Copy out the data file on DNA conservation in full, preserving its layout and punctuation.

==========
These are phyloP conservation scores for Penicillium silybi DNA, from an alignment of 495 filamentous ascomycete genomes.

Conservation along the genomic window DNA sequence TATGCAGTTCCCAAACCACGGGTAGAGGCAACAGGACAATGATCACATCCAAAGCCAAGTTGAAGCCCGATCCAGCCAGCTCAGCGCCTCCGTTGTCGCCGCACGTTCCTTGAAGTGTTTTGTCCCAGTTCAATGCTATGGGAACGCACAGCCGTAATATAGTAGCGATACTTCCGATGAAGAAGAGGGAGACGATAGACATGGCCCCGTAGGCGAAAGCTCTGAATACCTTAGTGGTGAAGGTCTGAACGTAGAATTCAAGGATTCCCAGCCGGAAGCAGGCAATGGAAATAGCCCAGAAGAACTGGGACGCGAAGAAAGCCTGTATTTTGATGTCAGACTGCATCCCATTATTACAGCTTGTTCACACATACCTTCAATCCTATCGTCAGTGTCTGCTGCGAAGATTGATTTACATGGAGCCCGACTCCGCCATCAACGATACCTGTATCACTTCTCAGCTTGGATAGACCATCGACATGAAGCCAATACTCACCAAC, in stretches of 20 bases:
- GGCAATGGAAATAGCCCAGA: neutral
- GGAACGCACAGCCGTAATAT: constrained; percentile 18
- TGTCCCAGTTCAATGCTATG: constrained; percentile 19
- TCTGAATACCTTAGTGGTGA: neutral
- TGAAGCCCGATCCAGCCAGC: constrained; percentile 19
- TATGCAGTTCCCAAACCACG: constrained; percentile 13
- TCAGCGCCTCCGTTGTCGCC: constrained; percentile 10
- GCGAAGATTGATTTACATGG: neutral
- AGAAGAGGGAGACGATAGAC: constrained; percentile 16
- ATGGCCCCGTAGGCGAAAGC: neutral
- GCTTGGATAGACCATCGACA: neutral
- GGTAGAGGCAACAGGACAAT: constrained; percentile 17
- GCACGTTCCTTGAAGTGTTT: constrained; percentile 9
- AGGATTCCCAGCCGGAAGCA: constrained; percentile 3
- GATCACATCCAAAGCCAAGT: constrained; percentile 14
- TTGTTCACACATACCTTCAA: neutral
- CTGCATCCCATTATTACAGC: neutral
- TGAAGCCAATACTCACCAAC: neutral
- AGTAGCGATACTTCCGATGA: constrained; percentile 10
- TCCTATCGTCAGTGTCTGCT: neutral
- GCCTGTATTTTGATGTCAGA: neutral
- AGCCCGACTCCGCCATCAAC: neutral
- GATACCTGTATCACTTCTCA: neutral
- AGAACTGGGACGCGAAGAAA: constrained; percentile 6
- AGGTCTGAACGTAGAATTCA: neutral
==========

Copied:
These are phyloP conservation scores for Penicillium silybi DNA, from an alignment of 495 filamentous ascomycete genomes.

Conservation along the genomic window DNA sequence TATGCAGTTCCCAAACCACGGGTAGAGGCAACAGGACAATGATCACATCCAAAGCCAAGTTGAAGCCCGATCCAGCCAGCTCAGCGCCTCCGTTGTCGCCGCACGTTCCTTGAAGTGTTTTGTCCCAGTTCAATGCTATGGGAACGCACAGCCGTAATATAGTAGCGATACTTCCGATGAAGAAGAGGGAGACGATAGACATGGCCCCGTAGGCGAAAGCTCTGAATACCTTAGTGGTGAAGGTCTGAACGTAGAATTCAAGGATTCCCAGCCGGAAGCAGGCAATGGAAATAGCCCAGAAGAACTGGGACGCGAAGAAAGCCTGTATTTTGATGTCAGACTGCATCCCATTATTACAGCTTGTTCACACATACCTTCAATCCTATCGTCAGTGTCTGCTGCGAAGATTGATTTACATGGAGCCCGACTCCGCCATCAACGATACCTGTATCACTTCTCAGCTTGGATAGACCATCGACATGAAGCCAATACTCACCAAC, in stretches of 20 bases:
- GGCAATGGAAATAGCCCAGA: neutral
- GGAACGCACAGCCGTAATAT: constrained; percentile 18
- TGTCCCAGTTCAATGCTATG: constrained; percentile 19
- TCTGAATACCTTAGTGGTGA: neutral
- TGAAGCCCGATCCAGCCAGC: constrained; percentile 19
- TATGCAGTTCCCAAACCACG: constrained; percentile 13
- TCAGCGCCTCCGTTGTCGCC: constrained; percentile 10
- GCGAAGATTGATTTACATGG: neutral
- AGAAGAGGGAGACGATAGAC: constrained; percentile 16
- ATGGCCCCGTAGGCGAAAGC: neutral
- GCTTGGATAGACCATCGACA: neutral
- GGTAGAGGCAACAGGACAAT: constrained; percentile 17
- GCACGTTCCTTGAAGTGTTT: constrained; percentile 9
- AGGATTCCCAGCCGGAAGCA: constrained; percentile 3
- GATCACATCCAAAGCCAAGT: constrained; percentile 14
- TTGTTCACACATACCTTCAA: neutral
- CTGCATCCCATTATTACAGC: neutral
- TGAAGCCAATACTCACCAAC: neutral
- AGTAGCGATACTTCCGATGA: constrained; percentile 10
- TCCTATCGTCAGTGTCTGCT: neutral
- GCCTGTATTTTGATGTCAGA: neutral
- AGCCCGACTCCGCCATCAAC: neutral
- GATACCTGTATCACTTCTCA: neutral
- AGAACTGGGACGCGAAGAAA: constrained; percentile 6
- AGGTCTGAACGTAGAATTCA: neutral